Anyway, self-promotion aside, in order to create this project, I had to learn about analyzing git repos with Ruby, and discover some practical realities of the Ruby ecosystem on GitHub. So let's talk about how it works and some of the things I've learned. To mitigate the self-promotion factor, I'll talk first about Ruby gems in the wild.

What I've Learned

First of all, I can't yet say for sure that most abandonware Ruby gems have forks that are still active. But I suspect it's the case. Fork Freshness has analyzed 5,762 git repos so far, but only 23 projects. However, of those 23 projects, 17 had forks that were more active than the original project. That's about 74%. Not all of those are Ruby projects, but most of them are.

This is a small sample size relative to the total overall volume of code on GitHub, and I only analyzed projects that I hoped had active downstream forks, so it's not a random sampling. But most of the time, when I hope that a "dead" project is really still alive downstream, it turns out to be true.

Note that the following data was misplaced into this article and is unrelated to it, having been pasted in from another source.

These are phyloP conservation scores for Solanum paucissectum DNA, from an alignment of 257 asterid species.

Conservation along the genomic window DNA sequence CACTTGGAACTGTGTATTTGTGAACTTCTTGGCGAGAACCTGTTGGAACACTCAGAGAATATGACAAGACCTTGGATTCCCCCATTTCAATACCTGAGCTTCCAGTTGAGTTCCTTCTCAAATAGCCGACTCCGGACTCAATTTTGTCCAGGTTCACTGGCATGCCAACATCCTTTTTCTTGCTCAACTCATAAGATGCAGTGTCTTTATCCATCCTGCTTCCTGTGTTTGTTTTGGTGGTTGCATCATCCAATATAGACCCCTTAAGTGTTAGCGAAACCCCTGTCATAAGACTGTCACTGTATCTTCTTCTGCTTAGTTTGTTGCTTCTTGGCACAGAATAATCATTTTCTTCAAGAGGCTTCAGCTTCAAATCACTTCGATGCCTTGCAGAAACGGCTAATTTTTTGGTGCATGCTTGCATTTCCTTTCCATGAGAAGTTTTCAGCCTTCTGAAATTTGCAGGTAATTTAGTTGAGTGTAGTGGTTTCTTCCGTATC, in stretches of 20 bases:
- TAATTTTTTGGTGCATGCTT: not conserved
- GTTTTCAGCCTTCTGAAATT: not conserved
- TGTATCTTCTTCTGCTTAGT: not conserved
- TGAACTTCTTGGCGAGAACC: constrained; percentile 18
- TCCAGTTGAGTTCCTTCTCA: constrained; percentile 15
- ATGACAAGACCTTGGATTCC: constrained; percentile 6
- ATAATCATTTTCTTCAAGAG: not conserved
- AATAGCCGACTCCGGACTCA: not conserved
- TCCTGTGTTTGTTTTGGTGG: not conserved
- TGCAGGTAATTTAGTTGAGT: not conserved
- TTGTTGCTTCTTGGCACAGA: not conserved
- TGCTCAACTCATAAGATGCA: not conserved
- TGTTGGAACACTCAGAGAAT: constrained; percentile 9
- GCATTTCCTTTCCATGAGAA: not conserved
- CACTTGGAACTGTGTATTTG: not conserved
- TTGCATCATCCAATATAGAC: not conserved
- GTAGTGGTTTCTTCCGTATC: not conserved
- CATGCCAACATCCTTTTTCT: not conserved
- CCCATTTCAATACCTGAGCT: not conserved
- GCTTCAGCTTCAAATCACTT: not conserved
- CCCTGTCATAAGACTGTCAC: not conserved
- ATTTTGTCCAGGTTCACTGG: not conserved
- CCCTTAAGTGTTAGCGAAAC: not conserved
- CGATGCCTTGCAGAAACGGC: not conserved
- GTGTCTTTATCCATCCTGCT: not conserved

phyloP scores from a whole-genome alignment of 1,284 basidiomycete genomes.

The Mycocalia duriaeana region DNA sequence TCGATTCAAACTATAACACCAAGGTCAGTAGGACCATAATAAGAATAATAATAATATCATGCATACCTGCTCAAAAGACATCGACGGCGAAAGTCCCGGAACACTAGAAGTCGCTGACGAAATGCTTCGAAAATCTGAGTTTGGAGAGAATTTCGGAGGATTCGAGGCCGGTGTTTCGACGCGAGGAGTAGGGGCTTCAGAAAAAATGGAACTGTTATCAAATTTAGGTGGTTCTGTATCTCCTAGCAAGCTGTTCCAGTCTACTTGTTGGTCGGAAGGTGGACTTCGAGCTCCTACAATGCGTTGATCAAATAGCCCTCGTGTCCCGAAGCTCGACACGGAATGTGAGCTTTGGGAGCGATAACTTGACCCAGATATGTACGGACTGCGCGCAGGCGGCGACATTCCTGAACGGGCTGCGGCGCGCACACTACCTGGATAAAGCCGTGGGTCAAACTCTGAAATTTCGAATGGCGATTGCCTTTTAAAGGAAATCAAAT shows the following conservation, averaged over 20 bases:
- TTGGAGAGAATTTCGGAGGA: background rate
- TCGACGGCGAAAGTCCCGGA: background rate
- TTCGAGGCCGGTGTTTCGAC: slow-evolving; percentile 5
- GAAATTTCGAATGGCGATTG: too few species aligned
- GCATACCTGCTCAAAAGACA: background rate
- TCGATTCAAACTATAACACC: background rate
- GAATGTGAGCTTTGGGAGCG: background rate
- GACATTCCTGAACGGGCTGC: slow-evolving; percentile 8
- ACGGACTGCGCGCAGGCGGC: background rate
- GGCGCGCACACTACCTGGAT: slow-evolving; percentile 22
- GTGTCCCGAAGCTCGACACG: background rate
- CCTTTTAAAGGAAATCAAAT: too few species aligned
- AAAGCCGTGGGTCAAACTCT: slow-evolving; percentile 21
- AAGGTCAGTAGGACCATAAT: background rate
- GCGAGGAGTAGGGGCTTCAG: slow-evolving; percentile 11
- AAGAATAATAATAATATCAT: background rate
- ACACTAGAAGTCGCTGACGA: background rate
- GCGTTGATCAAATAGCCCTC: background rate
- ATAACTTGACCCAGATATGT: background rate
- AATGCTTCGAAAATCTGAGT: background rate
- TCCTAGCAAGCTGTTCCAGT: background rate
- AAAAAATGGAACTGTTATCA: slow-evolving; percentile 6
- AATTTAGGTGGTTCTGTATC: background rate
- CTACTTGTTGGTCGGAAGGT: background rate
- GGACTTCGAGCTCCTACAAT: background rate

Anyway, projects that have active downstream forks typically only go two levels deep, in terms of how many forks also get forked. Usually people just fork the original, or at most, they fork another fork, but they don't typically get any more recursive than that.

I say "typically" because this did happen for a project called RailRoad. This is an unusual project. The deepest fork of RailRoad that I have found is a fork of a fork of a fork of a fork of a fork of an original project. It's six levels deep.

But even there, I have to caveat that "original project" part, because the README for the original project says this: